Gallbladder Disease Misdiagnosis Lawsuit Settled by VA

The Department of Veterans Affairs has agreed to pay more than $100,000 to the family of a man who allegedly died due to a failure to diagnose gallbladder cancer and other substandard care. 

Jimmy Lee Stapleton, 68, died from gallbladder cancer on June 2, following two years of what family members described as negligent care and medical malpractice at three different VA hospitals in Georgia.

Earlier this month, just two months after his death, the VA agreed to settle a wrongful death lawsuit for more than $100,000, according to a report by the Augusta Chronicle.

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The family began pursuing the VA claim before Stapleton’s death, indicating about a year ago that the VA should have to pay for the army veteran to receive care in a private medical facility in either Dublin or Macon, because the state’s three VA hospitals did not have room for him.

Stapleton’s problems first began in 1998, when doctors at the Carl Vinson VA Medical Center in Dublin diagnosed the vet as having gallstones. Despite his pain and discomfort, the VA refused to remove the gallstones, the family alleged in the claim.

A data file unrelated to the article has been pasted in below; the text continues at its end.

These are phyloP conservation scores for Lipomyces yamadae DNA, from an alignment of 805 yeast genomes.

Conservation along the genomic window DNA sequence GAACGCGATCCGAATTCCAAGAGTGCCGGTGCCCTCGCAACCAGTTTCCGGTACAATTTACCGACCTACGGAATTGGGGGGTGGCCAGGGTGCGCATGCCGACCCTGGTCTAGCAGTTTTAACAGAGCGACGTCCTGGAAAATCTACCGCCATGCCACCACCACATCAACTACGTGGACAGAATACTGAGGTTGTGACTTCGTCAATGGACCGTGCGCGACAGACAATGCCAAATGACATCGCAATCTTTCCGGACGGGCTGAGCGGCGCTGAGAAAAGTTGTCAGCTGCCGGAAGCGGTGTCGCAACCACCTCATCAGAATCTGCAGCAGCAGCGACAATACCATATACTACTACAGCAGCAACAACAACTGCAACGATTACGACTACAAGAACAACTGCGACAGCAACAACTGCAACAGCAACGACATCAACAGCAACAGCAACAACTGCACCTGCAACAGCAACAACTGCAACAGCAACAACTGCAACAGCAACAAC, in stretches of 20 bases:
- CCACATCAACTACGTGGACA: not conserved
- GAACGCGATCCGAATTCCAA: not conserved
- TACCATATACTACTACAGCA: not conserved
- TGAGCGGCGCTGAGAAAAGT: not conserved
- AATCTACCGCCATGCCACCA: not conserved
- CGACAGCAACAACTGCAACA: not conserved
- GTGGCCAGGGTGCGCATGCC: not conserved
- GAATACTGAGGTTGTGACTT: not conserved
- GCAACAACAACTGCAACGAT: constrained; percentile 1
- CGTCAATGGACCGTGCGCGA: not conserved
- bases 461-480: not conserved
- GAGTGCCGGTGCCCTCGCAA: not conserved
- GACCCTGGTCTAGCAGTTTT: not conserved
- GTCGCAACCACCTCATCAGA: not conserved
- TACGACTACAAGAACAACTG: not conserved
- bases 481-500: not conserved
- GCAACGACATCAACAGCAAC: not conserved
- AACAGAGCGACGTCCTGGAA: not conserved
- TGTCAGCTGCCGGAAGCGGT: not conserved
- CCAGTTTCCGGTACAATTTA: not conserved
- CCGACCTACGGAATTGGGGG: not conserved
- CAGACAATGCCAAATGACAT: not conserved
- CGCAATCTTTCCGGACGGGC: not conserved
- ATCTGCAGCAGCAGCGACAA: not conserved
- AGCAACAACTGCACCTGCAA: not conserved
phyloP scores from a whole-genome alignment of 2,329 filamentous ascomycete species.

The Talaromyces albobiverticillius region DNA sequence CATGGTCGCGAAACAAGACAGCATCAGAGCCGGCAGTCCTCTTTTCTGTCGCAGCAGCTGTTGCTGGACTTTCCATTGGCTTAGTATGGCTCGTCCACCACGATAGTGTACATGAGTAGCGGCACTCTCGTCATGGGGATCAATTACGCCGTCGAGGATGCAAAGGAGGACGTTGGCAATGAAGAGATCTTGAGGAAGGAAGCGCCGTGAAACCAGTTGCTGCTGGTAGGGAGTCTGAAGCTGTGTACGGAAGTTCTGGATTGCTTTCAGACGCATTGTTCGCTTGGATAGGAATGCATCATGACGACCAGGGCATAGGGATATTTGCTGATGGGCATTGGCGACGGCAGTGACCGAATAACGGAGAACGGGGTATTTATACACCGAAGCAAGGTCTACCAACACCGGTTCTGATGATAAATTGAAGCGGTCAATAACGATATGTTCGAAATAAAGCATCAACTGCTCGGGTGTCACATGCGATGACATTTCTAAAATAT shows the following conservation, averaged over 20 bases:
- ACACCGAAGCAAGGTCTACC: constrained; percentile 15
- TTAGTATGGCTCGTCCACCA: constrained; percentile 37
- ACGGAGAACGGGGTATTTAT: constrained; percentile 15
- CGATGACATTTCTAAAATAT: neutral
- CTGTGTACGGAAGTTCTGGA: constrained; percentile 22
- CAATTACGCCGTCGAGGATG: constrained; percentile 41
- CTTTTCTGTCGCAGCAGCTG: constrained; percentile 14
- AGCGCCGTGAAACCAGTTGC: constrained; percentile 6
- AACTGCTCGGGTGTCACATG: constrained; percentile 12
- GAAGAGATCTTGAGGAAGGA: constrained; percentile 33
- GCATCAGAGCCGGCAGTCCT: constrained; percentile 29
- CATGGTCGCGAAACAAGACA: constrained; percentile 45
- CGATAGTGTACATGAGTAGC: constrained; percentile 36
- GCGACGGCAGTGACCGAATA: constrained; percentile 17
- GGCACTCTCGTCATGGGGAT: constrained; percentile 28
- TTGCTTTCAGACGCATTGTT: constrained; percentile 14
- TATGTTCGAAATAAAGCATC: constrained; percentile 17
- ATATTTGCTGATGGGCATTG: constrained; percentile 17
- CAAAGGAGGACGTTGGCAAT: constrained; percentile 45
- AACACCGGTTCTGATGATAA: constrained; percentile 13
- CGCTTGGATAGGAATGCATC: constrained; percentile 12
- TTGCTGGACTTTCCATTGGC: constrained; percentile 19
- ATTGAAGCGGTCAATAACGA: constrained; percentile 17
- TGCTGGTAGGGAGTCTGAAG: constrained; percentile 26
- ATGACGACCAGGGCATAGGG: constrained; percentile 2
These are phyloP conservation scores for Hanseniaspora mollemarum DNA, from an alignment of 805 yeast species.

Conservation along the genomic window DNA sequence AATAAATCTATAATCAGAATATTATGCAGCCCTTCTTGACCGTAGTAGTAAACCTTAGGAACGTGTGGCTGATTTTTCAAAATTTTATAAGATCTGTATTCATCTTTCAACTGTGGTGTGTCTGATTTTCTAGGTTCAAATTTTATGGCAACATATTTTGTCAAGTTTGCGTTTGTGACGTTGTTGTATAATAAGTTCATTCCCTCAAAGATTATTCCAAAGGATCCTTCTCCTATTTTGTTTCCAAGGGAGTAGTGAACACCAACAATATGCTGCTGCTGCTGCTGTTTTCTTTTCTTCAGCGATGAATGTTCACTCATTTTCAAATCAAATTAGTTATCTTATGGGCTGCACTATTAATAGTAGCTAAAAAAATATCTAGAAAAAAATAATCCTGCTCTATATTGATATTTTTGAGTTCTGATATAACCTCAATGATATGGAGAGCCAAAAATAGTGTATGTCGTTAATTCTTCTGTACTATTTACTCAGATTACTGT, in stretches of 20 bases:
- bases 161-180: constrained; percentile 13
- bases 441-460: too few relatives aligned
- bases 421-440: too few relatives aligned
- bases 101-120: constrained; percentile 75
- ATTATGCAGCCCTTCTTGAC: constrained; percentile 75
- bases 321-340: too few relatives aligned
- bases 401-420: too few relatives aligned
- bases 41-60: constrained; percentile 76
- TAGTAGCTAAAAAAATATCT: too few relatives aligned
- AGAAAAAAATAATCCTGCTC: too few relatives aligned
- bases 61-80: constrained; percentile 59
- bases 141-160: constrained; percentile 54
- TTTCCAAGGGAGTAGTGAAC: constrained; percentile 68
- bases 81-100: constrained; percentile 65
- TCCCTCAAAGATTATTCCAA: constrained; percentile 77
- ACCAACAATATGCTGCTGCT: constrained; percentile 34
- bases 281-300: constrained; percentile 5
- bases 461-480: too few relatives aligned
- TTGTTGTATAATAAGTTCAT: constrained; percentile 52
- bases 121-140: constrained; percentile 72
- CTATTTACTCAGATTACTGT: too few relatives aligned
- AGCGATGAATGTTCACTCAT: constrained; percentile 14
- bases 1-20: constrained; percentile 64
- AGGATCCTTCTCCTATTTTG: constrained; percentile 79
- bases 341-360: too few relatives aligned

The condition went untreated for 13 years, until October 2011, when he was diagnosed with pancreatitis. A month later, VA doctors decided to remove his gallbladder and parts of his liver, but failed to identify signs of cancer. They were suspicious enough, however, to have him get testing and potentially undergo chemotherapy.

That was easier said than done, as the VA cancelled a number of appointments at the last minute and said they were unable to see him. The VA also indicated that it was unable to pay for Stapleton to go to private medical care.

The VA malpractice settlement comes in the midst of a controversy over excessive wait times at VA clinics nationwide, and the discovery that some VA officials had faked paper work and left veterans on long waiting lists while concealing the fact that they were not receiving timely care.

Congress recently approved a $17 billion bill that would help pay for veterans to receive private medical care for free if VA resources in their area could not treat them in a timely or sufficient fashion.

The VA said that the settlement was not an admission of guilt or wrongdoing.


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